But despite all of this, the Armenian genocide began to fade from memory in the decades that followed. Armenia itself became trapped on the wrong side of the iron curtain, the missionary links dissolved and public recognition of those terrible events soon came into conflict with America’s business and strategic interests – a tension which governments in Ankara have been ruthless in exploiting. Balakian relates a story about how, in 1934, the Turkish ambassador protested to the State Department about MGM’s purchase of the film rights to a novel about the Armenian resistance at Musa Dagh. Ambassador Ertegun warned that the film would constitute a hostile act and seriously damage relations between the two countries. Amazingly, the State Department persuaded MGM to drop the project, making it one of the only examples of a foreign government succeeding in stifling the First Amendment.
Turkey’s campaign to deny the truth about the genocide goes far beyond this one telling example: it used PR firms to tell the ‘other side of the story’, offered funding for academics who would write more ‘balanced’ histories, and consistently threatened to close down U.S. military bases if resolutions commemorating the genocide ever made it through Congress. In over half a decade, Turkey has blackmailed, bullied and lied to prevent the Armenian genocide from being officially recognised, and they’ve been successful to this very day.
To answer the question of why they’ve succeeded, you need to cast a despairing glance over the murky world of realpolitik. During the Cold War, Turkey became a vital NATO ally, a host for military bases and a bulwark against what many American governments feared was the march of communism. Today, the Cold War has been supplanted by the War on Terror, and such is the mess that President Obama’s predecessor made in both the Middle East and Central Asia, he needs all the allies in the region he can get in order to ensure stability and eventually extricate American troops from Iraq & Afghanistan. And so, in order to service these aims and keep their Turkish allies happy, this first genocide of the Twentieth Century – an atrocity which provided the blueprint for the Holocaust – cannot be officially recognised.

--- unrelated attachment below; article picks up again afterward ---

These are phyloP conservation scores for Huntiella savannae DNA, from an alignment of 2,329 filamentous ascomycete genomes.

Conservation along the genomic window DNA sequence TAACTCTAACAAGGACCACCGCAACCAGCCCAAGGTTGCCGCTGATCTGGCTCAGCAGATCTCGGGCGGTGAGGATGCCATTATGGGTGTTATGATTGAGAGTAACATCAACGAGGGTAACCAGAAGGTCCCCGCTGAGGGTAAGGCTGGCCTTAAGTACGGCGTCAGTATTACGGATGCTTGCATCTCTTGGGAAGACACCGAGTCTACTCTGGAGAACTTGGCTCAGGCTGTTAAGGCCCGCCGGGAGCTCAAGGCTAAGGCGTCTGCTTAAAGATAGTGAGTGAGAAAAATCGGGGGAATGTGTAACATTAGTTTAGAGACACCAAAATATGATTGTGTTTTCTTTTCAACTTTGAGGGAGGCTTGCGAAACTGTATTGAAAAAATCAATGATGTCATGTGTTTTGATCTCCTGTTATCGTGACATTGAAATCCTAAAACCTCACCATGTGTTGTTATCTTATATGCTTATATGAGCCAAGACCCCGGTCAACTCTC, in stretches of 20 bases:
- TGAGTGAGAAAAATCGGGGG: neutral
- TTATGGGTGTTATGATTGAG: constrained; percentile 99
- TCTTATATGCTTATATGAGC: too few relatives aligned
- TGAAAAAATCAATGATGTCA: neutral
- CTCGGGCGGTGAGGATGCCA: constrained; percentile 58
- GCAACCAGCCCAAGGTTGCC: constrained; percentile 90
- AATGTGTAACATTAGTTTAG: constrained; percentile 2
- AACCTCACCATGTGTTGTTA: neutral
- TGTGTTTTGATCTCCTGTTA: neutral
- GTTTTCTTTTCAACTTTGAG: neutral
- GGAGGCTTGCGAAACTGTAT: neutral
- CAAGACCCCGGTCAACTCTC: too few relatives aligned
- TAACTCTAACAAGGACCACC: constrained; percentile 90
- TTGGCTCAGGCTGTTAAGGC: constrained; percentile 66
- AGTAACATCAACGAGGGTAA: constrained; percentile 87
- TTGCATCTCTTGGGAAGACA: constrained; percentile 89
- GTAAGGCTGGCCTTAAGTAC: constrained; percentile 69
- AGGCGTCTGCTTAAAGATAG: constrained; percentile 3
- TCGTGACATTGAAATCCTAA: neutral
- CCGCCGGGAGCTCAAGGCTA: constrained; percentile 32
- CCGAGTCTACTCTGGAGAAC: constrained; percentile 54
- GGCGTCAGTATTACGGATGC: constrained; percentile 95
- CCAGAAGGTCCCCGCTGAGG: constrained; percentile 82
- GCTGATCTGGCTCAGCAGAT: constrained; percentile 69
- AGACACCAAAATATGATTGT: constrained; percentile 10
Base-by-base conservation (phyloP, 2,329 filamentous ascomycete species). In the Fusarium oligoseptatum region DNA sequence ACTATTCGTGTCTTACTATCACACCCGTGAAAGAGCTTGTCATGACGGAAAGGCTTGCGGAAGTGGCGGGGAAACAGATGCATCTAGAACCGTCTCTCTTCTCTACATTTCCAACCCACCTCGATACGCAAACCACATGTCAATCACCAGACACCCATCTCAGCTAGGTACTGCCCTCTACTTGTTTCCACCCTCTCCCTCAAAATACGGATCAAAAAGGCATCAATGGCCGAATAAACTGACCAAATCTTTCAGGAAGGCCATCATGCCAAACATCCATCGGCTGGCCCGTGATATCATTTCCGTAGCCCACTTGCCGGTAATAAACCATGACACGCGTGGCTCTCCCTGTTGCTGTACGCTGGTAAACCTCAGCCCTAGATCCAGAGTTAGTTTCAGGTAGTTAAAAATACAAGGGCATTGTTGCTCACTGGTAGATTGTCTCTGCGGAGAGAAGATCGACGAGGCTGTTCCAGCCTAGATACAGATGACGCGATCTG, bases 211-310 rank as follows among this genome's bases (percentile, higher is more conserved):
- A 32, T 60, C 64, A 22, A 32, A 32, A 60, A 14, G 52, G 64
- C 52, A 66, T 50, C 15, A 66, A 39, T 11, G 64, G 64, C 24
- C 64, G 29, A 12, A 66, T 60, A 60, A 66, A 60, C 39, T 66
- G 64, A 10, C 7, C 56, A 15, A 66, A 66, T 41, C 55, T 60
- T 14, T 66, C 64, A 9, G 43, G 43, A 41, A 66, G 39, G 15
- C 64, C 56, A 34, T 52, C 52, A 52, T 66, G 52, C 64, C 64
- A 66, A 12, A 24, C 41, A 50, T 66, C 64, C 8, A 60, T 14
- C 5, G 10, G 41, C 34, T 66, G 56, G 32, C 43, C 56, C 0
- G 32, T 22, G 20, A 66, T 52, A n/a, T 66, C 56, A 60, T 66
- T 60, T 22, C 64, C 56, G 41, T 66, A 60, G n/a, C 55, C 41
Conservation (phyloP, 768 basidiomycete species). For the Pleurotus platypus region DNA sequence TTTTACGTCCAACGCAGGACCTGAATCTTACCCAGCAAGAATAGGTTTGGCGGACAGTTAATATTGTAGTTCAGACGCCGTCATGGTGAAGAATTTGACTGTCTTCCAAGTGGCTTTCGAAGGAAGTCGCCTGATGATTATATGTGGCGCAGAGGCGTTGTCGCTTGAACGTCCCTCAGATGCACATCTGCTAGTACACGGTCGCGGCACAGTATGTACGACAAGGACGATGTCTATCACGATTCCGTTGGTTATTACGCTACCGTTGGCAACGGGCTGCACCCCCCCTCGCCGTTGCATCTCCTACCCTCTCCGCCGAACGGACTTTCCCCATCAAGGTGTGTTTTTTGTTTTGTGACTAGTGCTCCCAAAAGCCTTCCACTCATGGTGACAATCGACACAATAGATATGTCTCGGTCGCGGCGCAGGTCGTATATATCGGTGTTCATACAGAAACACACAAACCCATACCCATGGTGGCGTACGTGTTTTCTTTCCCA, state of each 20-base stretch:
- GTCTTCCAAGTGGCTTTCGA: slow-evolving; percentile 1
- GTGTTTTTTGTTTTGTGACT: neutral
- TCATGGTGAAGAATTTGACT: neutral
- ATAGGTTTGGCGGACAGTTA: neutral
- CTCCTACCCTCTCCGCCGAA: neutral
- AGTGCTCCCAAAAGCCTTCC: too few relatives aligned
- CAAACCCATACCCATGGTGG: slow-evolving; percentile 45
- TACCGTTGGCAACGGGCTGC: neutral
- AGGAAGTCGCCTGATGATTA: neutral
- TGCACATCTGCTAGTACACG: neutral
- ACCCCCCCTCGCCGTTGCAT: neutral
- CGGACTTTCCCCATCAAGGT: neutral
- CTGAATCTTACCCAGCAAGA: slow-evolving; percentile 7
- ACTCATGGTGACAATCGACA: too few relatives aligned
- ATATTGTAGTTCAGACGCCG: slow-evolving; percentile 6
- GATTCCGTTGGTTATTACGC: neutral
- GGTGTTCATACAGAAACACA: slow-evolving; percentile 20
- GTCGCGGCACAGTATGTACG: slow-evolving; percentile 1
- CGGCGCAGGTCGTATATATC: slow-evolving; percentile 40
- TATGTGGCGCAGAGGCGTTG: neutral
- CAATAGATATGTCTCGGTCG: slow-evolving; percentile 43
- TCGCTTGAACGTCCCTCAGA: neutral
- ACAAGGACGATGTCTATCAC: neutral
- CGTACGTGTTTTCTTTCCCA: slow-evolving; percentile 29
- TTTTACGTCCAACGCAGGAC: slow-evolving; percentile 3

However much Barack Obama might’ve thought he could sing a different tune when he became President, the lessons of history and the ugly realities of international diplomacy have proved that – on this and many other issues – he‘s forced to hum the same old bum notes. Whilst the President let it be known that his views on the genocide of the Armenian people haven’t changed, they will almost certainly never be the official views of his administration – nor, I suspect, any of the administrations to come.
To close, let’s just return to Judith Herman’s ‘dynamic of denial’. “The more powerful the perpetrator,” she writes, “the greater is his prerogative to name and define reality, and the more completely his arguments prevail”. Through some strange quirk of geography and as a consequence of our repeated failures in the Middle East and central Asia, Obama’s America remains chained to a reality defined by a country which killed around 1.5 million Armenians but will never admit to it, much less apologise. Some things, it seems, will never change.